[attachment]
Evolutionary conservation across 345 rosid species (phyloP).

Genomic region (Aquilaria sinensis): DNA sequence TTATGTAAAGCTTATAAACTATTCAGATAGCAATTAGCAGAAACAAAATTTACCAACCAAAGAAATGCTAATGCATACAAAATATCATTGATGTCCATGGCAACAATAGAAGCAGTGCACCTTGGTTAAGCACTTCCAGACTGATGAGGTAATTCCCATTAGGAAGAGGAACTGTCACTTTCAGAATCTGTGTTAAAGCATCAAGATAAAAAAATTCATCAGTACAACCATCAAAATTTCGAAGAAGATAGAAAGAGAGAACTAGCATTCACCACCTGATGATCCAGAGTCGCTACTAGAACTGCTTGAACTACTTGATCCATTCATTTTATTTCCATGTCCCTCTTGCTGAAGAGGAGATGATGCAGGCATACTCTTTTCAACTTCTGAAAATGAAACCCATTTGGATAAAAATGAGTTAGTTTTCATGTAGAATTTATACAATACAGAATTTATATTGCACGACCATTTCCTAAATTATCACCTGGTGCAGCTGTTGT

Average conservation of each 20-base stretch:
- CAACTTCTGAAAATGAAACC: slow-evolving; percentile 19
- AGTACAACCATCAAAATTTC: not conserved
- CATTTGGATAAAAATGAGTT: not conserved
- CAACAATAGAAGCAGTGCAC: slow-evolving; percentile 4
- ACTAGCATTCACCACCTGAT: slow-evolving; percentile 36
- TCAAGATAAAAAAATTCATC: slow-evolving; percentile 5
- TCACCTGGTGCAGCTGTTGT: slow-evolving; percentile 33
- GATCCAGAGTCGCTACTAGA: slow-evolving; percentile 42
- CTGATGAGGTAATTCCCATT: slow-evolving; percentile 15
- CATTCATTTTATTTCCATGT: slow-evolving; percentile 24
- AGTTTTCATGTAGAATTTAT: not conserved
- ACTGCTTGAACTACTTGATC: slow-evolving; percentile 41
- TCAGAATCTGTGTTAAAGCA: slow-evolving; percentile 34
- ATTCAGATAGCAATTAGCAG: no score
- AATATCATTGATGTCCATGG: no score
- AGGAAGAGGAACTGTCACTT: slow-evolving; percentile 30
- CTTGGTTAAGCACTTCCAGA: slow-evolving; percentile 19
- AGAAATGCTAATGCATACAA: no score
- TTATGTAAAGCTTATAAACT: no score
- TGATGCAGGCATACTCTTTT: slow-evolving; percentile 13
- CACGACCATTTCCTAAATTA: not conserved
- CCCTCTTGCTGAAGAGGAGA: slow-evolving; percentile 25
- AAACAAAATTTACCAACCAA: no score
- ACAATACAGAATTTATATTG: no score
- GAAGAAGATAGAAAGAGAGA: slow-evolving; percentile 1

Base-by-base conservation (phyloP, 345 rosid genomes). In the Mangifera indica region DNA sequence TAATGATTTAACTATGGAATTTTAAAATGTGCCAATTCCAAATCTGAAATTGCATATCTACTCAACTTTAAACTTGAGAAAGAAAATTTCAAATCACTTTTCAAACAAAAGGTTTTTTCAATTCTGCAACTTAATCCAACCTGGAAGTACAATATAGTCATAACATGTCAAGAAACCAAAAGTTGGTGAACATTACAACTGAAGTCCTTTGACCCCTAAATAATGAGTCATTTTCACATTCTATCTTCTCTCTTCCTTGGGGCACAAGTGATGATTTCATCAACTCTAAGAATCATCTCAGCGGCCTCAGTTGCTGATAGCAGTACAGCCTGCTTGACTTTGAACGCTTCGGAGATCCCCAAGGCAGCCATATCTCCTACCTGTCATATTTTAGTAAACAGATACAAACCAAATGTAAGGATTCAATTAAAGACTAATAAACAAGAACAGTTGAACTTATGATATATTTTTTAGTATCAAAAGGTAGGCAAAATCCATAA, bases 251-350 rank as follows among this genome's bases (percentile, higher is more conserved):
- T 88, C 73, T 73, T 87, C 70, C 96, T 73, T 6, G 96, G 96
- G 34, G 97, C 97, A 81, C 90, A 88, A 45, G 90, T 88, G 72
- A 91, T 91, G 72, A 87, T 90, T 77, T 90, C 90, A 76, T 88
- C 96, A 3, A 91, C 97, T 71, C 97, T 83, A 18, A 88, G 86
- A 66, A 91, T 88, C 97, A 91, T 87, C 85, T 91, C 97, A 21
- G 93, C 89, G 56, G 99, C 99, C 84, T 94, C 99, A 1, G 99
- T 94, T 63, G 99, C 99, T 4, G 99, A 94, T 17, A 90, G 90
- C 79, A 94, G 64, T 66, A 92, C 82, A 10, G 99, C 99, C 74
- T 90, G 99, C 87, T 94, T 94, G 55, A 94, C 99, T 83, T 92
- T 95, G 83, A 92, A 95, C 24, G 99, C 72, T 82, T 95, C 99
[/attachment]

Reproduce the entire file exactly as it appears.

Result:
Evolutionary conservation across 345 rosid species (phyloP).

Genomic region (Aquilaria sinensis): DNA sequence TTATGTAAAGCTTATAAACTATTCAGATAGCAATTAGCAGAAACAAAATTTACCAACCAAAGAAATGCTAATGCATACAAAATATCATTGATGTCCATGGCAACAATAGAAGCAGTGCACCTTGGTTAAGCACTTCCAGACTGATGAGGTAATTCCCATTAGGAAGAGGAACTGTCACTTTCAGAATCTGTGTTAAAGCATCAAGATAAAAAAATTCATCAGTACAACCATCAAAATTTCGAAGAAGATAGAAAGAGAGAACTAGCATTCACCACCTGATGATCCAGAGTCGCTACTAGAACTGCTTGAACTACTTGATCCATTCATTTTATTTCCATGTCCCTCTTGCTGAAGAGGAGATGATGCAGGCATACTCTTTTCAACTTCTGAAAATGAAACCCATTTGGATAAAAATGAGTTAGTTTTCATGTAGAATTTATACAATACAGAATTTATATTGCACGACCATTTCCTAAATTATCACCTGGTGCAGCTGTTGT

Average conservation of each 20-base stretch:
- CAACTTCTGAAAATGAAACC: slow-evolving; percentile 19
- AGTACAACCATCAAAATTTC: not conserved
- CATTTGGATAAAAATGAGTT: not conserved
- CAACAATAGAAGCAGTGCAC: slow-evolving; percentile 4
- ACTAGCATTCACCACCTGAT: slow-evolving; percentile 36
- TCAAGATAAAAAAATTCATC: slow-evolving; percentile 5
- TCACCTGGTGCAGCTGTTGT: slow-evolving; percentile 33
- GATCCAGAGTCGCTACTAGA: slow-evolving; percentile 42
- CTGATGAGGTAATTCCCATT: slow-evolving; percentile 15
- CATTCATTTTATTTCCATGT: slow-evolving; percentile 24
- AGTTTTCATGTAGAATTTAT: not conserved
- ACTGCTTGAACTACTTGATC: slow-evolving; percentile 41
- TCAGAATCTGTGTTAAAGCA: slow-evolving; percentile 34
- ATTCAGATAGCAATTAGCAG: no score
- AATATCATTGATGTCCATGG: no score
- AGGAAGAGGAACTGTCACTT: slow-evolving; percentile 30
- CTTGGTTAAGCACTTCCAGA: slow-evolving; percentile 19
- AGAAATGCTAATGCATACAA: no score
- TTATGTAAAGCTTATAAACT: no score
- TGATGCAGGCATACTCTTTT: slow-evolving; percentile 13
- CACGACCATTTCCTAAATTA: not conserved
- CCCTCTTGCTGAAGAGGAGA: slow-evolving; percentile 25
- AAACAAAATTTACCAACCAA: no score
- ACAATACAGAATTTATATTG: no score
- GAAGAAGATAGAAAGAGAGA: slow-evolving; percentile 1

Base-by-base conservation (phyloP, 345 rosid genomes). In the Mangifera indica region DNA sequence TAATGATTTAACTATGGAATTTTAAAATGTGCCAATTCCAAATCTGAAATTGCATATCTACTCAACTTTAAACTTGAGAAAGAAAATTTCAAATCACTTTTCAAACAAAAGGTTTTTTCAATTCTGCAACTTAATCCAACCTGGAAGTACAATATAGTCATAACATGTCAAGAAACCAAAAGTTGGTGAACATTACAACTGAAGTCCTTTGACCCCTAAATAATGAGTCATTTTCACATTCTATCTTCTCTCTTCCTTGGGGCACAAGTGATGATTTCATCAACTCTAAGAATCATCTCAGCGGCCTCAGTTGCTGATAGCAGTACAGCCTGCTTGACTTTGAACGCTTCGGAGATCCCCAAGGCAGCCATATCTCCTACCTGTCATATTTTAGTAAACAGATACAAACCAAATGTAAGGATTCAATTAAAGACTAATAAACAAGAACAGTTGAACTTATGATATATTTTTTAGTATCAAAAGGTAGGCAAAATCCATAA, bases 251-350 rank as follows among this genome's bases (percentile, higher is more conserved):
- T 88, C 73, T 73, T 87, C 70, C 96, T 73, T 6, G 96, G 96
- G 34, G 97, C 97, A 81, C 90, A 88, A 45, G 90, T 88, G 72
- A 91, T 91, G 72, A 87, T 90, T 77, T 90, C 90, A 76, T 88
- C 96, A 3, A 91, C 97, T 71, C 97, T 83, A 18, A 88, G 86
- A 66, A 91, T 88, C 97, A 91, T 87, C 85, T 91, C 97, A 21
- G 93, C 89, G 56, G 99, C 99, C 84, T 94, C 99, A 1, G 99
- T 94, T 63, G 99, C 99, T 4, G 99, A 94, T 17, A 90, G 90
- C 79, A 94, G 64, T 66, A 92, C 82, A 10, G 99, C 99, C 74
- T 90, G 99, C 87, T 94, T 94, G 55, A 94, C 99, T 83, T 92
- T 95, G 83, A 92, A 95, C 24, G 99, C 72, T 82, T 95, C 99